They said the house was arranged illogically. "The property appears cramped. Explanations were given as to why it was divided in this way, but they do not make sense and it did not seem plausible that in these circumstances it could serve as a long-term residence," the report goes on to say.
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They also took issue with the fact that there were names on the toothbrushes, and with how overly keen the family seemed to show them proof that they lived there, such as the daughter’s homework. "Wasim’s volunteering to show us the contents of the refrigerator and the fact that the toothbrushes had names attached raises doubts and reinforces the impression of prior preparation in order to demonstrate presence at the residence.” The Population Authority also informed Masis that it had spoken with “a relative” whom they would not identify and said this person testified that the family does not live in Jerusalem.
“They showed up all of a sudden, came inside, took pictures, checked the refrigerator, took pictures of the toothbrushes. They asked me about the apartment in al-Ram. I told them – You can come right now and see that it’s empty. They said there was no need,” Masis recounts. “I was born in Israel, I live in Israel, I pay all my taxes in Israel – Why can’t I get citizenship?”
Meanwhile, because his citizenship application was rejected, so was his wife’s application to obtain permanent status in Israel, and as a result she lost her health insurance. “The health fund invited me to get vaccinated but I won’t do it. I can’t take it myself while my wife can’t. When your house is on fire you don’t run away and leave your family behind,” Wasim says.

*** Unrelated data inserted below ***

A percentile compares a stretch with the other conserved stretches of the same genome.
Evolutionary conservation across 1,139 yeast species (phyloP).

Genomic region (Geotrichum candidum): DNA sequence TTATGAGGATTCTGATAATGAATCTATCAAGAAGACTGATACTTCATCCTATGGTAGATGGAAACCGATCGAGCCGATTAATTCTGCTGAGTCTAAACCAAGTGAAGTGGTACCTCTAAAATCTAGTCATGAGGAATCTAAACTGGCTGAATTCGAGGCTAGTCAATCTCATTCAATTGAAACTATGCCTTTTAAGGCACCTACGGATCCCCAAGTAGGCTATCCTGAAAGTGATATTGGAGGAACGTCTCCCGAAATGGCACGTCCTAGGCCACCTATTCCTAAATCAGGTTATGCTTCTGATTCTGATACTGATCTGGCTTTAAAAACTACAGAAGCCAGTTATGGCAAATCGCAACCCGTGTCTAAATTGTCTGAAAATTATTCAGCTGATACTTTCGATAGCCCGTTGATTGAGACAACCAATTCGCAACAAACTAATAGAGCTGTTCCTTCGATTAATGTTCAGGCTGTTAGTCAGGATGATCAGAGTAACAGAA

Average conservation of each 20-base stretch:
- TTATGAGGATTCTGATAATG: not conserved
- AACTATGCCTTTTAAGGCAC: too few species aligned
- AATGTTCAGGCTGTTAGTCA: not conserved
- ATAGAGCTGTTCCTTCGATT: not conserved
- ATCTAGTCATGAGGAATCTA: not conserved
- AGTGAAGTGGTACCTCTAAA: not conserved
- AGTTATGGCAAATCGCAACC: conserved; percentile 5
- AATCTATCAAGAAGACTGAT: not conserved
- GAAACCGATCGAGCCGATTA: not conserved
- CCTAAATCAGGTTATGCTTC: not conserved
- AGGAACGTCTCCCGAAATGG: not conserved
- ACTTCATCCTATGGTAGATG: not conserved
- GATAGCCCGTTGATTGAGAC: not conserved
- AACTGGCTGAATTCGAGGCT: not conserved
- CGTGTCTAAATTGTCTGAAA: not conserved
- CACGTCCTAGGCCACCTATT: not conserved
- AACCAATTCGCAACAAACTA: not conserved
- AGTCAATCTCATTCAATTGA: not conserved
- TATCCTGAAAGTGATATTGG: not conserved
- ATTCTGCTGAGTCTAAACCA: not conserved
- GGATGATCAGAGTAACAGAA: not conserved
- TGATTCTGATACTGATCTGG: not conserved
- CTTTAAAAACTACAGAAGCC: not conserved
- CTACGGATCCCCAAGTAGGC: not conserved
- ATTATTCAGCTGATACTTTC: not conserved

Attorney Adi Lustigman, who represents many Jerusalem Palestinians seeking citizenship, expressed outrage at the Interior Ministry’s conduct. “The visit was not coordinated beforehand. The government contends that the petitioners furnished the house, hung laundry on the line outside, hung pictures of their deceased parents, filled the refrigerator and the freezer, filled the closets with clothes, outfitted the bathroom with toothbrushes and razors – all as ‘prior preparation’ for the visit from the Population Authority inspectors who, I repeat, arrived unannounced,” she wrote of the state’s response to the petition.
Just as infuriating, says Lustigman, is the allocation of personnel for this purpose. The citizenship department at the East Jerusalem office is seriously understaffed. Until a year ago, the waiting time to open a case was three and a half years. Following the petitions, it has been cut, but it still takes a year to see someone. “In this situation you have two inspectors and a police officer making two visits to a person’s house to see if they live there... It’s just insane."
In its response to the court, the Population Authority maintained that it did not stand to reason that a family that owned a large property in al-Ram would choose to live in the tiny apartment in East Jerusalem.
“The petitioner’s claim of center of life in Israel is not supported by documents that prove this as required and does not match the findings that arose in the examination of his application. The petitioner claims that he lives in a small rented apartment of 33 square meters, in which a single living space is separated by a curtain, in the Beit Hanina neighborhood in Jerusalem, together with his brother and wife, and in the past also with his father… The picture that arises from all the evidence supports the conclusion that the petitioner has not permanently settled and does not plan to permanently settle in Israel.”